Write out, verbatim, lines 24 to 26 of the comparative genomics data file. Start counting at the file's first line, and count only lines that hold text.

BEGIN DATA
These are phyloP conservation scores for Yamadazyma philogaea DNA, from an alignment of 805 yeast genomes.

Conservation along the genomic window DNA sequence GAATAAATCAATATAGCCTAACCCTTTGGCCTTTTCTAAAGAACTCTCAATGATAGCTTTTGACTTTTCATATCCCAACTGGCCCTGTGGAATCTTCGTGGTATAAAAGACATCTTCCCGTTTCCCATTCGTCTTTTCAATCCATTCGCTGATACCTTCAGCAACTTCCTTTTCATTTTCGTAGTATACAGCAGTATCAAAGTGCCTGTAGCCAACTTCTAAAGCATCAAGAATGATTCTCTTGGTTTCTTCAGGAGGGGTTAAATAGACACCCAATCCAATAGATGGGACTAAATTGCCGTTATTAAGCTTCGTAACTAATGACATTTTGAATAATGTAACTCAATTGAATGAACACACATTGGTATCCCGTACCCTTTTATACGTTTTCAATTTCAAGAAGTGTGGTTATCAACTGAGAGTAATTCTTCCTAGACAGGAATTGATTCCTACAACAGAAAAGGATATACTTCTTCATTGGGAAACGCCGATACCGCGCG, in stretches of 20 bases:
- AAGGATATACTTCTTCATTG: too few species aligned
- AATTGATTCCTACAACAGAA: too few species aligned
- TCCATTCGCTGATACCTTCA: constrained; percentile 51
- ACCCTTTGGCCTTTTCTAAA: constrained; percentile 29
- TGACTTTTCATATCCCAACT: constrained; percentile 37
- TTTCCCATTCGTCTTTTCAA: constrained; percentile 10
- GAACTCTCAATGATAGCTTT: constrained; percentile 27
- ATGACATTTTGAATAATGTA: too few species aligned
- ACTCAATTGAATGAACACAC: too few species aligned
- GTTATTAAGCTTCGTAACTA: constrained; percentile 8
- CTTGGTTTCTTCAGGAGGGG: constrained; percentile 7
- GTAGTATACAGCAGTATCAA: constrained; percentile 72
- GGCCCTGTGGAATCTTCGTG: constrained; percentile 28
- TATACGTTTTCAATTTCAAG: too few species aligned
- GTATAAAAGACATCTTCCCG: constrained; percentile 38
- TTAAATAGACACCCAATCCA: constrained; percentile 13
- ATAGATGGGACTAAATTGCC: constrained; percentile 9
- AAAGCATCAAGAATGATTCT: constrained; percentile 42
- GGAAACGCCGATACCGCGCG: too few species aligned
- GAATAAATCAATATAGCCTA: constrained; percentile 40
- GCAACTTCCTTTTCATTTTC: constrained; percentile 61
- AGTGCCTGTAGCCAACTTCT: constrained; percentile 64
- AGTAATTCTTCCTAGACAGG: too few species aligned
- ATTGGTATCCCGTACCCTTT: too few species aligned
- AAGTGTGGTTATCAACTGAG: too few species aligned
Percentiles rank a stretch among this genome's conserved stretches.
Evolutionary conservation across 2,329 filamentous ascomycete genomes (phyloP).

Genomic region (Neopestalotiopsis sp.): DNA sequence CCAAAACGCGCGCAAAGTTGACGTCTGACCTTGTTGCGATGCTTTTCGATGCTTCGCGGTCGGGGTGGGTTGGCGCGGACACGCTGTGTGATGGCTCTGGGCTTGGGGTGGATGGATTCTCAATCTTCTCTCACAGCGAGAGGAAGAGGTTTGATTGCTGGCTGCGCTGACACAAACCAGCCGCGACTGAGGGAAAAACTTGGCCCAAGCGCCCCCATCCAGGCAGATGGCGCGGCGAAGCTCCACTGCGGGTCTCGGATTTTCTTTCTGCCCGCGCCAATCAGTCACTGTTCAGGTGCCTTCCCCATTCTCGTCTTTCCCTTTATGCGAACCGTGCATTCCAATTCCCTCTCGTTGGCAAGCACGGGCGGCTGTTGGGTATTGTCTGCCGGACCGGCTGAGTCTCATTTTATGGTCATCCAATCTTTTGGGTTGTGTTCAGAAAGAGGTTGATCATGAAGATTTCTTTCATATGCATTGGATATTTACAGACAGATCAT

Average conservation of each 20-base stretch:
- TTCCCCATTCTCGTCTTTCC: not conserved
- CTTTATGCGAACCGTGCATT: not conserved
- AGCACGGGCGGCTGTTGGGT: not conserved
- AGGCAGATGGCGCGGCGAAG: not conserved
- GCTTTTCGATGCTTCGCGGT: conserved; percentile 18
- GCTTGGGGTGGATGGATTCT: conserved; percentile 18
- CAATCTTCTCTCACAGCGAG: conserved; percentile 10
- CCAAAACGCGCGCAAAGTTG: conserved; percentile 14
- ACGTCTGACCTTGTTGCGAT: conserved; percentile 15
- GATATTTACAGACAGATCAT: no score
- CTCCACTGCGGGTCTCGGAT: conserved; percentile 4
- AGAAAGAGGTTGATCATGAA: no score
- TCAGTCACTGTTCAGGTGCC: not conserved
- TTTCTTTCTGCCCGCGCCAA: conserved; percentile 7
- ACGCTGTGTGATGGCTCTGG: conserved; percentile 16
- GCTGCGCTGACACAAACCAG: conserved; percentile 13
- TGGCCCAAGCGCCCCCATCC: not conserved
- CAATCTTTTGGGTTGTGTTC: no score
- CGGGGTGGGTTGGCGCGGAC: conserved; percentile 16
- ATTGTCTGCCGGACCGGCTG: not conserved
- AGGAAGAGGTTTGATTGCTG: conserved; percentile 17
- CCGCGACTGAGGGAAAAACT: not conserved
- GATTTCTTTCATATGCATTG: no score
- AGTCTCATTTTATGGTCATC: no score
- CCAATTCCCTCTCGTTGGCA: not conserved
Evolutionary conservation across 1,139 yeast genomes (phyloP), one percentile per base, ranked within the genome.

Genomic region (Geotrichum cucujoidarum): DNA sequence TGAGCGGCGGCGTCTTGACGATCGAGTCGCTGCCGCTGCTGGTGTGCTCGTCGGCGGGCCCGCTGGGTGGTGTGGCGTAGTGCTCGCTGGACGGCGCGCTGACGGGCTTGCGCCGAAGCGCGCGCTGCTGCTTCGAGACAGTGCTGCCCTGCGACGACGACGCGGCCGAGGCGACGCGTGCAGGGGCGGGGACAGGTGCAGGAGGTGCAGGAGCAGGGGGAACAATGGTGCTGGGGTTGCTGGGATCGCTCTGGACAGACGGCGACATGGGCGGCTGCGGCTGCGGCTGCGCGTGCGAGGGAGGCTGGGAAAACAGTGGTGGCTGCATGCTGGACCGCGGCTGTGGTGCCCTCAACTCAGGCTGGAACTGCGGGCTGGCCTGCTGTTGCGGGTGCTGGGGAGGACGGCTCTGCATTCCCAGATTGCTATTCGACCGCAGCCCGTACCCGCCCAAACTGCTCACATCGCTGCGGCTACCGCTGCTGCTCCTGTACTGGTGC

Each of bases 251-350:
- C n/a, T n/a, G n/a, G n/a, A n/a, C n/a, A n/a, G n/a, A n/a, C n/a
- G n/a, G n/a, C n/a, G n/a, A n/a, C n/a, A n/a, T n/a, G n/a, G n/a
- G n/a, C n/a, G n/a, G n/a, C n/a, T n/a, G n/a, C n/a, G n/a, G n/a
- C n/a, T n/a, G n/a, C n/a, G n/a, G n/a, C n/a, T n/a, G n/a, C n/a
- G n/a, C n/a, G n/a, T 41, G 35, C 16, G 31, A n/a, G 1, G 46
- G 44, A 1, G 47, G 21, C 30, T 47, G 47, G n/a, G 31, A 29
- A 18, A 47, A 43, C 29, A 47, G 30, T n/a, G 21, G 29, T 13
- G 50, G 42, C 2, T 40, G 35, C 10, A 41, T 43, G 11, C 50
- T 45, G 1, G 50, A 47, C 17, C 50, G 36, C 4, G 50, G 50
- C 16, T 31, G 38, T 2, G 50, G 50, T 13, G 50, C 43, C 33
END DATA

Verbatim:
- AGTGCCTGTAGCCAACTTCT: constrained; percentile 64
- AGTAATTCTTCCTAGACAGG: too few species aligned
- ATTGGTATCCCGTACCCTTT: too few species aligned